If your car is badly damaged it can be written-off by its insurance company in two scenarios. Either the damage is so severe that the car cannot be fixed or the vehicle can be fixed but the cost is too high relative to its value - generally speaking this is around 60% for most insurers.
Category A, B, N, S write-off
When your car is written-off it is placed in a category that defines what can – or must – happen next. See the following table.
|Category||What can or must happen next|
|A||The entire car must be scrapped. Parts cannot be removed and fitted to another vehicle.|
|B||The car’s bodyshell must be scrapped. However, some other parts can be removed and fitted elsewhere.|
|N||The car has non-structural damage and can be fixed.|
|S||The vehicle has structural damage but can be fixed.|
Category C and D write-off
Some write-off categories were different before October 1st 2017. C was used instead of S, for example. Category C suited if a car could be fixed but the cost was greater than its value. Also, Category D was used rather than N. Category D applied if the cost of fixing the car was less than its value – but the total was higher when other costs such as transporting the car were included.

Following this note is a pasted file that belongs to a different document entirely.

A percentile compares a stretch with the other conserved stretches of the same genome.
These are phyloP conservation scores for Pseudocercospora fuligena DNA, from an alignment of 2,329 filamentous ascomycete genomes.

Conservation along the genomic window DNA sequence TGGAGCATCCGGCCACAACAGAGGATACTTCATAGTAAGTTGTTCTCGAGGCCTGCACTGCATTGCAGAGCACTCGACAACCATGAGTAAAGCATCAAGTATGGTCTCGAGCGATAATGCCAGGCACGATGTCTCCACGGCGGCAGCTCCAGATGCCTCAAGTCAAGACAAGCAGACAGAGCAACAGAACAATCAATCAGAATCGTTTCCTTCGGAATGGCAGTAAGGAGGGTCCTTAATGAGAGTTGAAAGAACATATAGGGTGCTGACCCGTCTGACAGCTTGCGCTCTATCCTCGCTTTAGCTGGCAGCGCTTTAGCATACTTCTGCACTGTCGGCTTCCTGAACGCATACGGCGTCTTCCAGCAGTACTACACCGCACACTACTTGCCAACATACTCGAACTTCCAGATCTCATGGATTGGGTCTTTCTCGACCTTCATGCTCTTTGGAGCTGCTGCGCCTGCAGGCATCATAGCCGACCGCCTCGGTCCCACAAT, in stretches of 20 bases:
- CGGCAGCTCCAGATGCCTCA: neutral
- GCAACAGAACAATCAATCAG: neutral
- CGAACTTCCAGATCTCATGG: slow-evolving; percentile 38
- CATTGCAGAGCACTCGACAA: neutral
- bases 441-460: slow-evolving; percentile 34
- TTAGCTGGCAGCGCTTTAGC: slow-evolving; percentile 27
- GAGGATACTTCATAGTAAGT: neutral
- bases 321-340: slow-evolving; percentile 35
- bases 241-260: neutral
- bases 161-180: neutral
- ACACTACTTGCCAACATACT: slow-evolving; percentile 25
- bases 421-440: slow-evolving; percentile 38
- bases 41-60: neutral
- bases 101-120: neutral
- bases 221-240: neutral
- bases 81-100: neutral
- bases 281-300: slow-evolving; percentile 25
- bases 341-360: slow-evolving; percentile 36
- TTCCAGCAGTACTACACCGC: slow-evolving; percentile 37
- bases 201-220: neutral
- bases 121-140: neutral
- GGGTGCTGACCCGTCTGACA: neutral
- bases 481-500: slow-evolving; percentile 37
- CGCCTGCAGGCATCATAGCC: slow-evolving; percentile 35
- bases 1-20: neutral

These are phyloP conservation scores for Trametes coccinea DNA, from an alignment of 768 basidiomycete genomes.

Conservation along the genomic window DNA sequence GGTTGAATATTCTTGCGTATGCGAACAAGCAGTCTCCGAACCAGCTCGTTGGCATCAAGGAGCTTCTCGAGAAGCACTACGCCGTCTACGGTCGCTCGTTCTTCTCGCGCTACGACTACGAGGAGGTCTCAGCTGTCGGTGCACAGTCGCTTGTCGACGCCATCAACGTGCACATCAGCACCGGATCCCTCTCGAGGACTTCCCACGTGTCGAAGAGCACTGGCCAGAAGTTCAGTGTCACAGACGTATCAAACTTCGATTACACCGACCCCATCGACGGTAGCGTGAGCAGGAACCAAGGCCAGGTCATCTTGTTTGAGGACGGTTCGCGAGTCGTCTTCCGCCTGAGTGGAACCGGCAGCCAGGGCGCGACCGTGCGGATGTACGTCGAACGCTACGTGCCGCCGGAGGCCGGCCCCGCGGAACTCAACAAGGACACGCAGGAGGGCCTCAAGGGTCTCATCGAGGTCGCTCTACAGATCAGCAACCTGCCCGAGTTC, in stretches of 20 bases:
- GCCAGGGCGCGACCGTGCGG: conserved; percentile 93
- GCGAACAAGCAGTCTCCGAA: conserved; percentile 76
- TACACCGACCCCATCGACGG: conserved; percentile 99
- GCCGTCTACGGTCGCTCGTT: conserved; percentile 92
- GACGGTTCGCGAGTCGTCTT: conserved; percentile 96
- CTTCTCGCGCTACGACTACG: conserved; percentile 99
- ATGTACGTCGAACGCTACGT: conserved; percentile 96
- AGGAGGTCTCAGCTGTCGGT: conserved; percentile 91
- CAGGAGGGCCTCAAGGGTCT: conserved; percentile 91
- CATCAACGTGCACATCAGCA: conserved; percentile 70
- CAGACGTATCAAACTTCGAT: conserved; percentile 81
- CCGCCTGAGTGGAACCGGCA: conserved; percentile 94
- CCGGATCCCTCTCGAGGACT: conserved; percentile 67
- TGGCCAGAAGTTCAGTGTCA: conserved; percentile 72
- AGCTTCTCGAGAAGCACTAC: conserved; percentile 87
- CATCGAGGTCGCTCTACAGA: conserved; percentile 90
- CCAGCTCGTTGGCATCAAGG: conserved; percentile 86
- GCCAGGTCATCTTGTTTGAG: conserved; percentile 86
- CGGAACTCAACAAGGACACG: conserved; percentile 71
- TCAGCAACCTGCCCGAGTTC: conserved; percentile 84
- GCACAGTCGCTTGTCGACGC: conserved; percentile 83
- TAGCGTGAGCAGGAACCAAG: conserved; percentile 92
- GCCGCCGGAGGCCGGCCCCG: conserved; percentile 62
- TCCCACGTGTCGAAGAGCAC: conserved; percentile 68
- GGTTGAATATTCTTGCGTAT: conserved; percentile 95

Insurance company payout
Once the car is written-off its insurer offers you a financial payout. The payout is the value of the car minus any insurance company excess. Once you take the money, the car belongs to the insurer and it will be scrapped if it is category A or B. Alternatively, you can take the payout but buy the vehicle back from your insurer if it is N or S. You can also negotiate this settlement figure and it’s typically advised that you don’t accept their first offer.
DVLA must be told your car is a write-off
The Driver and Vehicle Licensing Agency (DVLA) must be told your car is a write-off or, if the car is category N, S, C, or D, then this is noted on its log book for life. The note guarantees that any potential future buyers know your car was written-off by its insurer.